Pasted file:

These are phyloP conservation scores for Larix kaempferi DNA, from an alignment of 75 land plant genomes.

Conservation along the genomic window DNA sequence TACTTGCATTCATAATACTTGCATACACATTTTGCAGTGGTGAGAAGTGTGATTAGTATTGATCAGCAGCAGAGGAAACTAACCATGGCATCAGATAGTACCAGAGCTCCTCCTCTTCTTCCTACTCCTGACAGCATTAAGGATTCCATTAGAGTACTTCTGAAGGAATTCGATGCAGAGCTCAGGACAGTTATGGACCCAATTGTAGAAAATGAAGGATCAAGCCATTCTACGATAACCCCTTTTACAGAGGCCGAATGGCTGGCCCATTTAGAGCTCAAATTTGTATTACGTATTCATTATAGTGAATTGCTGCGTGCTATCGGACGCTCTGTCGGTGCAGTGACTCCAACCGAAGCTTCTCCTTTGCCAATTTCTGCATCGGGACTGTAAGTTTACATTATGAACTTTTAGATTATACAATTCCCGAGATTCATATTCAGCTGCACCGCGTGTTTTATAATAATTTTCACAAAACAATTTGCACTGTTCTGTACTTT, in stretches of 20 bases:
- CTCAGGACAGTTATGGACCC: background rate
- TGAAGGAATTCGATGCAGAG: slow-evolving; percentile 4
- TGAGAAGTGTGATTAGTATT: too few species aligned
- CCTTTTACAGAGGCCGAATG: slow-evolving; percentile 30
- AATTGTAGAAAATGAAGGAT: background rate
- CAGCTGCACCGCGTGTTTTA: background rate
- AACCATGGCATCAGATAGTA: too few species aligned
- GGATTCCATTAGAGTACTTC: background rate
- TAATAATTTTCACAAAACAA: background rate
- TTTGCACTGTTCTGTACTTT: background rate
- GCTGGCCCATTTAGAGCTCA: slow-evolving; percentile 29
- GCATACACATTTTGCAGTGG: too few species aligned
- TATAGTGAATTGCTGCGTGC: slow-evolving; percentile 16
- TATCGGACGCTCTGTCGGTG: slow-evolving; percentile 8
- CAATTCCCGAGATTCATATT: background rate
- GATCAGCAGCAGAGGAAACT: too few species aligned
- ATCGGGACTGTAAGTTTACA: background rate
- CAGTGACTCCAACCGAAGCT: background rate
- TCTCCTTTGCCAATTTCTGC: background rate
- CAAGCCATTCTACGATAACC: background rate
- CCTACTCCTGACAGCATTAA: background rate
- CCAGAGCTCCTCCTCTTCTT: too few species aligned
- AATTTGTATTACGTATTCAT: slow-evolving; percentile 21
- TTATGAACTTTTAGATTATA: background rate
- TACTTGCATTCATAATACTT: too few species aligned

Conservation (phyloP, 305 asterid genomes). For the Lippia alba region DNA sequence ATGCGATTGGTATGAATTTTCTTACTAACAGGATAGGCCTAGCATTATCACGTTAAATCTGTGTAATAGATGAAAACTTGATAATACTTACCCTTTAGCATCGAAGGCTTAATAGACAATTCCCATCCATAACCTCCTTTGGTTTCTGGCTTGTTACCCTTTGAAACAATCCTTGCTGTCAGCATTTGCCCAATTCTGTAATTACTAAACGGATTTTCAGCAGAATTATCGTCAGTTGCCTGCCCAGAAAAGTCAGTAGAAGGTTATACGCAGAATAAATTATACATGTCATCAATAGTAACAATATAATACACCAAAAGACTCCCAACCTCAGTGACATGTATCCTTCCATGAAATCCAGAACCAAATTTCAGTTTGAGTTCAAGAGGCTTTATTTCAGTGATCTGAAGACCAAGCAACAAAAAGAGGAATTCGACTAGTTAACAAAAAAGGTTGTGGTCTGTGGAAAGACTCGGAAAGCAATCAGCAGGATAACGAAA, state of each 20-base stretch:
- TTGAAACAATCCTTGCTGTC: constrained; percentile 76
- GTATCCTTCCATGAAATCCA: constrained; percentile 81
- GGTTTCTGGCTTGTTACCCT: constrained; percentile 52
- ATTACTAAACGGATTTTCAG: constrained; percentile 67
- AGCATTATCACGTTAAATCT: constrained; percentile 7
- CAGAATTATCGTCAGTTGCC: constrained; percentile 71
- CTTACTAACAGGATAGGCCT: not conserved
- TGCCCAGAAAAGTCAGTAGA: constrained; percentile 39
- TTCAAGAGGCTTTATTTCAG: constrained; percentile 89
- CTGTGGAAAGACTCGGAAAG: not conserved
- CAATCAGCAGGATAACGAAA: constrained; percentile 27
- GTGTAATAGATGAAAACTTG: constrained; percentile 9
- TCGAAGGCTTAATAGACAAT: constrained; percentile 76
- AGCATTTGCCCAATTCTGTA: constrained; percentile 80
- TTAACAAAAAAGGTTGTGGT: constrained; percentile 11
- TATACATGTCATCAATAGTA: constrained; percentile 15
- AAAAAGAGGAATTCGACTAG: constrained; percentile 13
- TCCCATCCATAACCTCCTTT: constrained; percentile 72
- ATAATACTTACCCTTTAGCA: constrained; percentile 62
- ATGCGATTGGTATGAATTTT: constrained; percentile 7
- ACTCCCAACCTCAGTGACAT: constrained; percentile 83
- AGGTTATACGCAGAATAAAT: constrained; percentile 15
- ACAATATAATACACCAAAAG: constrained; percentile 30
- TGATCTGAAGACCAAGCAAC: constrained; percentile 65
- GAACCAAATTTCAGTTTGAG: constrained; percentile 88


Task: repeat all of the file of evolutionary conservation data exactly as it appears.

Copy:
These are phyloP conservation scores for Larix kaempferi DNA, from an alignment of 75 land plant genomes.

Conservation along the genomic window DNA sequence TACTTGCATTCATAATACTTGCATACACATTTTGCAGTGGTGAGAAGTGTGATTAGTATTGATCAGCAGCAGAGGAAACTAACCATGGCATCAGATAGTACCAGAGCTCCTCCTCTTCTTCCTACTCCTGACAGCATTAAGGATTCCATTAGAGTACTTCTGAAGGAATTCGATGCAGAGCTCAGGACAGTTATGGACCCAATTGTAGAAAATGAAGGATCAAGCCATTCTACGATAACCCCTTTTACAGAGGCCGAATGGCTGGCCCATTTAGAGCTCAAATTTGTATTACGTATTCATTATAGTGAATTGCTGCGTGCTATCGGACGCTCTGTCGGTGCAGTGACTCCAACCGAAGCTTCTCCTTTGCCAATTTCTGCATCGGGACTGTAAGTTTACATTATGAACTTTTAGATTATACAATTCCCGAGATTCATATTCAGCTGCACCGCGTGTTTTATAATAATTTTCACAAAACAATTTGCACTGTTCTGTACTTT, in stretches of 20 bases:
- CTCAGGACAGTTATGGACCC: background rate
- TGAAGGAATTCGATGCAGAG: slow-evolving; percentile 4
- TGAGAAGTGTGATTAGTATT: too few species aligned
- CCTTTTACAGAGGCCGAATG: slow-evolving; percentile 30
- AATTGTAGAAAATGAAGGAT: background rate
- CAGCTGCACCGCGTGTTTTA: background rate
- AACCATGGCATCAGATAGTA: too few species aligned
- GGATTCCATTAGAGTACTTC: background rate
- TAATAATTTTCACAAAACAA: background rate
- TTTGCACTGTTCTGTACTTT: background rate
- GCTGGCCCATTTAGAGCTCA: slow-evolving; percentile 29
- GCATACACATTTTGCAGTGG: too few species aligned
- TATAGTGAATTGCTGCGTGC: slow-evolving; percentile 16
- TATCGGACGCTCTGTCGGTG: slow-evolving; percentile 8
- CAATTCCCGAGATTCATATT: background rate
- GATCAGCAGCAGAGGAAACT: too few species aligned
- ATCGGGACTGTAAGTTTACA: background rate
- CAGTGACTCCAACCGAAGCT: background rate
- TCTCCTTTGCCAATTTCTGC: background rate
- CAAGCCATTCTACGATAACC: background rate
- CCTACTCCTGACAGCATTAA: background rate
- CCAGAGCTCCTCCTCTTCTT: too few species aligned
- AATTTGTATTACGTATTCAT: slow-evolving; percentile 21
- TTATGAACTTTTAGATTATA: background rate
- TACTTGCATTCATAATACTT: too few species aligned

Conservation (phyloP, 305 asterid genomes). For the Lippia alba region DNA sequence ATGCGATTGGTATGAATTTTCTTACTAACAGGATAGGCCTAGCATTATCACGTTAAATCTGTGTAATAGATGAAAACTTGATAATACTTACCCTTTAGCATCGAAGGCTTAATAGACAATTCCCATCCATAACCTCCTTTGGTTTCTGGCTTGTTACCCTTTGAAACAATCCTTGCTGTCAGCATTTGCCCAATTCTGTAATTACTAAACGGATTTTCAGCAGAATTATCGTCAGTTGCCTGCCCAGAAAAGTCAGTAGAAGGTTATACGCAGAATAAATTATACATGTCATCAATAGTAACAATATAATACACCAAAAGACTCCCAACCTCAGTGACATGTATCCTTCCATGAAATCCAGAACCAAATTTCAGTTTGAGTTCAAGAGGCTTTATTTCAGTGATCTGAAGACCAAGCAACAAAAAGAGGAATTCGACTAGTTAACAAAAAAGGTTGTGGTCTGTGGAAAGACTCGGAAAGCAATCAGCAGGATAACGAAA, state of each 20-base stretch:
- TTGAAACAATCCTTGCTGTC: constrained; percentile 76
- GTATCCTTCCATGAAATCCA: constrained; percentile 81
- GGTTTCTGGCTTGTTACCCT: constrained; percentile 52
- ATTACTAAACGGATTTTCAG: constrained; percentile 67
- AGCATTATCACGTTAAATCT: constrained; percentile 7
- CAGAATTATCGTCAGTTGCC: constrained; percentile 71
- CTTACTAACAGGATAGGCCT: not conserved
- TGCCCAGAAAAGTCAGTAGA: constrained; percentile 39
- TTCAAGAGGCTTTATTTCAG: constrained; percentile 89
- CTGTGGAAAGACTCGGAAAG: not conserved
- CAATCAGCAGGATAACGAAA: constrained; percentile 27
- GTGTAATAGATGAAAACTTG: constrained; percentile 9
- TCGAAGGCTTAATAGACAAT: constrained; percentile 76
- AGCATTTGCCCAATTCTGTA: constrained; percentile 80
- TTAACAAAAAAGGTTGTGGT: constrained; percentile 11
- TATACATGTCATCAATAGTA: constrained; percentile 15
- AAAAAGAGGAATTCGACTAG: constrained; percentile 13
- TCCCATCCATAACCTCCTTT: constrained; percentile 72
- ATAATACTTACCCTTTAGCA: constrained; percentile 62
- ATGCGATTGGTATGAATTTT: constrained; percentile 7
- ACTCCCAACCTCAGTGACAT: constrained; percentile 83
- AGGTTATACGCAGAATAAAT: constrained; percentile 15
- ACAATATAATACACCAAAAG: constrained; percentile 30
- TGATCTGAAGACCAAGCAAC: constrained; percentile 65
- GAACCAAATTTCAGTTTGAG: constrained; percentile 88